different footing for the purposes of quashing, particularly the
offences arising from commercial, financial, mercantile, civil,

partnership or such like transactions or the offences arising out of
matrimony relating to dowry, etc. or the family disputes where the
wrong is basically private or personal in nature and the parties
have resolved their entire dispute. In this category of cases, High

Court may quash criminal proceedings if in its view, because of the
compromise between the offender and victim, the possibility of

conviction is remote and bleak and continuation of criminal case
would put accused to great oppression and prejudice and extreme
injustice would be caused to him by not quashing the criminal
case despite full and complete settlement and compromise with

the victim. In other words, the High Court must consider whether
it would be unfair or contrary to the interest of justice to continue
with the criminal proceeding or continuation of the criminal
proceeding would tantamount to abuse of process of law despite

settlement and compromise between the victim and wrongdoer and
whether to secure the ends of justice, it is appropriate that

criminal case is put to an end and if the answer to the above
question(s) is in affirmative, the High Court shall be well within its
jurisdiction to quash the criminal proceeding.” (emphasis supplied)

8. In the light of the above observations of this court in Gian
Singh, we feel that this is a case where the continuation of
criminal proceedings would tantamount to abuse of process of law
because the alleged offences are not heinous offences showing
extreme depravity nor are they against the society. They are
offences of a personal nature and burying them would bring about
peace and amity between the two sides. In the circumstances of
the case, FIR No. 163 dated 26.10.2006 registered under Section
147, 148, 149, 323, 307, 452 and 506 of the IPC at Police Station
Sector 3, Chandigarh and all consequential proceedings arising
there from including the final report presented under Section 173
of the Code and charges framed by the trial Court are hereby
quashed.”

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10. Recently Hon’ble Apex Court in its latest judgment dated 4th

October, 2017, titled as Parbatbhai Aahir @ Parbatbhai Bhimsinhbhai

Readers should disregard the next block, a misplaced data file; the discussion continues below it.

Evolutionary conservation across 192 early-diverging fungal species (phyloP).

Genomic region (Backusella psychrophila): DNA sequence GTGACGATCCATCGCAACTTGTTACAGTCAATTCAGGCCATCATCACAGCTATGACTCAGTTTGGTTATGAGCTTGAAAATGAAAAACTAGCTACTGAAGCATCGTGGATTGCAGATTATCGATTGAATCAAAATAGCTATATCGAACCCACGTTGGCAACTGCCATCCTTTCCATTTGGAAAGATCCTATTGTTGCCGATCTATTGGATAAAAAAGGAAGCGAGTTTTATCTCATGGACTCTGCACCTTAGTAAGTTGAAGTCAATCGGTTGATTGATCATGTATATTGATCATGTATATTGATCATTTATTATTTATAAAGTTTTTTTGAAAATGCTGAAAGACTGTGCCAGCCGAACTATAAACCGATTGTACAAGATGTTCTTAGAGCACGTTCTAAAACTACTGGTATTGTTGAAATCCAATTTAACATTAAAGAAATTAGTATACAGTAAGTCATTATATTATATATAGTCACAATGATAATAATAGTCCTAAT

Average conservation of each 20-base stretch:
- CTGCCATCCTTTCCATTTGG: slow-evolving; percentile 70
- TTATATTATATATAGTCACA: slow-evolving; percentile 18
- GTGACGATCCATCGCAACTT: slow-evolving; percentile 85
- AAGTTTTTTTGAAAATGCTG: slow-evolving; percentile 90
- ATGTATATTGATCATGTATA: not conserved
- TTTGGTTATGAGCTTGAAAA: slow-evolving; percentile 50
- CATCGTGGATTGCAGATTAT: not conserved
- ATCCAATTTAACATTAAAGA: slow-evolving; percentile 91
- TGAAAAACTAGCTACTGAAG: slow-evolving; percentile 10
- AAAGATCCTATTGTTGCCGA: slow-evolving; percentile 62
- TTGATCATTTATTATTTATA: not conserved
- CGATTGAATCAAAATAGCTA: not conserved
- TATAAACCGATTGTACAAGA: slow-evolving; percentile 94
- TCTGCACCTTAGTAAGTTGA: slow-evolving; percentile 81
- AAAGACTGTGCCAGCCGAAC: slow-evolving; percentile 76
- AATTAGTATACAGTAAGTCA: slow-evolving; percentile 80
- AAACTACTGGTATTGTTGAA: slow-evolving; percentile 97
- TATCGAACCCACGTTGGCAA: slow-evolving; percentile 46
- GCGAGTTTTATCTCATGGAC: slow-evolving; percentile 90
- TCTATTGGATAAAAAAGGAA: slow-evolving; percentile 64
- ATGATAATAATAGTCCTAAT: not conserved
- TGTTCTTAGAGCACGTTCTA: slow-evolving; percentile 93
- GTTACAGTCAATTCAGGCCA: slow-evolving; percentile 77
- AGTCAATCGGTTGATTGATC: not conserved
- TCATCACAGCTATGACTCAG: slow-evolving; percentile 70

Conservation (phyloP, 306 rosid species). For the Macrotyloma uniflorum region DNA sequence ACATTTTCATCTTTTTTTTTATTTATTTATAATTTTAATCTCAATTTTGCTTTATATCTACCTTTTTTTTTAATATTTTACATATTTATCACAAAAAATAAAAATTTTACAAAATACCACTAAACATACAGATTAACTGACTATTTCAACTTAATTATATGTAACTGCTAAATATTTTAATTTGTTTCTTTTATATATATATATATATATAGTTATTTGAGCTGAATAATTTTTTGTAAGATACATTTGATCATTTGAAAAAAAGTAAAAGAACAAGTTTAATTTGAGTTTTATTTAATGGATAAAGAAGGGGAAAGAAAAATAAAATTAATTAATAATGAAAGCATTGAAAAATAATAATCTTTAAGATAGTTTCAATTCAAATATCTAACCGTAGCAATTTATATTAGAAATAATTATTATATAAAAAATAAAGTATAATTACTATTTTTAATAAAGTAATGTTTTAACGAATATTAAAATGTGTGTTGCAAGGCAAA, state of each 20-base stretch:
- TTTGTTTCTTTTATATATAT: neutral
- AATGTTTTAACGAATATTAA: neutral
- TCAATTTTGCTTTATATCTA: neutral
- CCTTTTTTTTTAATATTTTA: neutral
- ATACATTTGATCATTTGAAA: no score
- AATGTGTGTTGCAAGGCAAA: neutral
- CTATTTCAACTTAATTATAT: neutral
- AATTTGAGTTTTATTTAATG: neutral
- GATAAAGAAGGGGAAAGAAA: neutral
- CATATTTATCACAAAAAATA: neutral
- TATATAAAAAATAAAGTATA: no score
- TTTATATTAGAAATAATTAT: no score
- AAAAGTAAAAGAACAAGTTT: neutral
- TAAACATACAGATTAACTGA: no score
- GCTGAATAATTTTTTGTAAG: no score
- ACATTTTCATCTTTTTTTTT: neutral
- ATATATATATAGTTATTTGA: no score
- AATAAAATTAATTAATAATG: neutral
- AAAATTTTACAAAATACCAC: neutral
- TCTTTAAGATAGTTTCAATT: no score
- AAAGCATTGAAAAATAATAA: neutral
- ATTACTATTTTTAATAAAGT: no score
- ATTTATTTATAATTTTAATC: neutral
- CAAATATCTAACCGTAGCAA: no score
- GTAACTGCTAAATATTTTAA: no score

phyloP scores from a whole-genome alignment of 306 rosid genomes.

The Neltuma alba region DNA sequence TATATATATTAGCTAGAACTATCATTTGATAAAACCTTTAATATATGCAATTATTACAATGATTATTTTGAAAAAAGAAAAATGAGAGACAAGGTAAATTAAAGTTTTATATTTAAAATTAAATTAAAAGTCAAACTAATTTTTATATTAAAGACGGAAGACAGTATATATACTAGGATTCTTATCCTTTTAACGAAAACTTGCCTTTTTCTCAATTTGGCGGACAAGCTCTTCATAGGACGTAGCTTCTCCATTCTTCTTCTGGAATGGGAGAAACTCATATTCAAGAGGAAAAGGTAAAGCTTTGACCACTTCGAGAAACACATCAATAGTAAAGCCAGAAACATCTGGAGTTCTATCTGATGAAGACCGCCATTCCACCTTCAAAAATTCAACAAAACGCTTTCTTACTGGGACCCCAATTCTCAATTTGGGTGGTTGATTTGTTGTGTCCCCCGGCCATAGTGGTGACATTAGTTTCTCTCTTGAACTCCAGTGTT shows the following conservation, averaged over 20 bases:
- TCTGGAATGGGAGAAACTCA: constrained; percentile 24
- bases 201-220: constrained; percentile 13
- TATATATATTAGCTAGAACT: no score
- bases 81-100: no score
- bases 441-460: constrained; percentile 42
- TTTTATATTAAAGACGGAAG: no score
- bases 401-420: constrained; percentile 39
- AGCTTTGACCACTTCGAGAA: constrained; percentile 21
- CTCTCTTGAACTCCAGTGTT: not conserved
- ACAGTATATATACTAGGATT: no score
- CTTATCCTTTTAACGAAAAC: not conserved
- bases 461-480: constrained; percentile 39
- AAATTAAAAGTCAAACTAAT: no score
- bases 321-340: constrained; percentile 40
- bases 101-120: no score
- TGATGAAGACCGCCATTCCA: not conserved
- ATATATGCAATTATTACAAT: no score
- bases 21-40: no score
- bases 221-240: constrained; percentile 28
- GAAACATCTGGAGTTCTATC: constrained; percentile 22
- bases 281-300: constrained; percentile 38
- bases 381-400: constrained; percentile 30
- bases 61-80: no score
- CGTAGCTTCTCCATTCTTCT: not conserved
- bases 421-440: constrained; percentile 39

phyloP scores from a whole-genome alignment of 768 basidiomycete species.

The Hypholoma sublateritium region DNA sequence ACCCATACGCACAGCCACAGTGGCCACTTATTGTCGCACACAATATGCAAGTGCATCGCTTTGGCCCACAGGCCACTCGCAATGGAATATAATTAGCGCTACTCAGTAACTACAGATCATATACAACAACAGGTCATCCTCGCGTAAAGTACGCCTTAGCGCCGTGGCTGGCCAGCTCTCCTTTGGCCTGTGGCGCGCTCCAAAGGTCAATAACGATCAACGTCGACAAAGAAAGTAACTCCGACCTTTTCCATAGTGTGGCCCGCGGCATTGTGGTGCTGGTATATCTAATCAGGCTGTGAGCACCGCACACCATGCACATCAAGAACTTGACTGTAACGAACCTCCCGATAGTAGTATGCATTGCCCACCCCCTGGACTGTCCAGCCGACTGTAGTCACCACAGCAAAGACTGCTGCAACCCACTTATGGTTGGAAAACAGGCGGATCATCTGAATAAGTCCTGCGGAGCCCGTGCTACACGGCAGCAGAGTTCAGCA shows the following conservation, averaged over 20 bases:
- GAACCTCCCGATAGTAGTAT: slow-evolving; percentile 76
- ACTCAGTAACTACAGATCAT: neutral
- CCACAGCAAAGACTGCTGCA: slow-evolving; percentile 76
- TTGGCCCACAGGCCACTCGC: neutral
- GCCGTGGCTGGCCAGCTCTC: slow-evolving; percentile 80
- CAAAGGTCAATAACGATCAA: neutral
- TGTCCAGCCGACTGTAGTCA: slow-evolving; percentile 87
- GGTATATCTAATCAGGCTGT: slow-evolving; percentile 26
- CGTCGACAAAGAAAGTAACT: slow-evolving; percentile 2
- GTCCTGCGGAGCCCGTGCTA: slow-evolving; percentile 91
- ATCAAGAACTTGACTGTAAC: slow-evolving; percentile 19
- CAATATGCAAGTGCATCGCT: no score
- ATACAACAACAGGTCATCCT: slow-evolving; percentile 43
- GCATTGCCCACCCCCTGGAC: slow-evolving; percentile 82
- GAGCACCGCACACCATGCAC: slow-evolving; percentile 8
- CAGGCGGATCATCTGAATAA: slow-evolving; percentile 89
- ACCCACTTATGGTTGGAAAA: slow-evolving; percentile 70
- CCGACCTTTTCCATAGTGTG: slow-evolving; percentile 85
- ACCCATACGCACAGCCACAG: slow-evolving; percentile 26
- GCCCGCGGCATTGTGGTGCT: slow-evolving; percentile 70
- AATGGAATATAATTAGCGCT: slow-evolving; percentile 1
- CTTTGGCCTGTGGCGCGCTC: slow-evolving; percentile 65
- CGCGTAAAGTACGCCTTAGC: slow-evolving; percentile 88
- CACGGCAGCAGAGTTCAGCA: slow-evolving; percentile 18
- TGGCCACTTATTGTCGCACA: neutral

Karmur and others versus State of Gujarat and Another, passed in

.

Criminal Appeal No.1723 of 2017 arising out of SLP(Crl) No.9549 of

2016, reiterated the principles/ parameters laid down in Narinder

Singh’s case supra for accepting the settlement and quashing the

proceedings. It would be profitable to reproduce para No. 13 to 15 of the

judgment herein:

“13. The same principle was followed in Central Bureau of
Investigation v. Maninder Singh (2016)1 SCC 389 by a bench of
two learned Judges of this Court. In that case, the High Court had, in
the exercise of its inherent power under Section 482 quashed

proceedings under Sections 420, 467, 468 and 471 read with Section

120-B of the Penal Code. While allowing the appeal filed by the
Central Bureau of Investigation Mr Justice Dipak Misra (as the
learned Chief Justice then was) observed that the case involved
allegations of forgery of documents to embezzle the funds of the
bank. In such a situation, the fact that the dispute had been settled

with the bank would not justify a recourse to thepower under Section
482:

“…In economic offences Court must not only keep in view

that money has been paid to the bank which has been
defrauded but also the society at large. It is not a case of

simple assault or a theft of a trivial amount; but the offence
with which we are concerned is well planned and was
committed with a deliberate design with an eye of personal
profit regardless of consequence to the society at large. To

quash the proceeding merely on the ground that the accused
has settled the amount with the bank would be a misplaced
sympathy. If the prosecution against the economic offenders
are not allowed to continue, the entire community is
aggrieved.”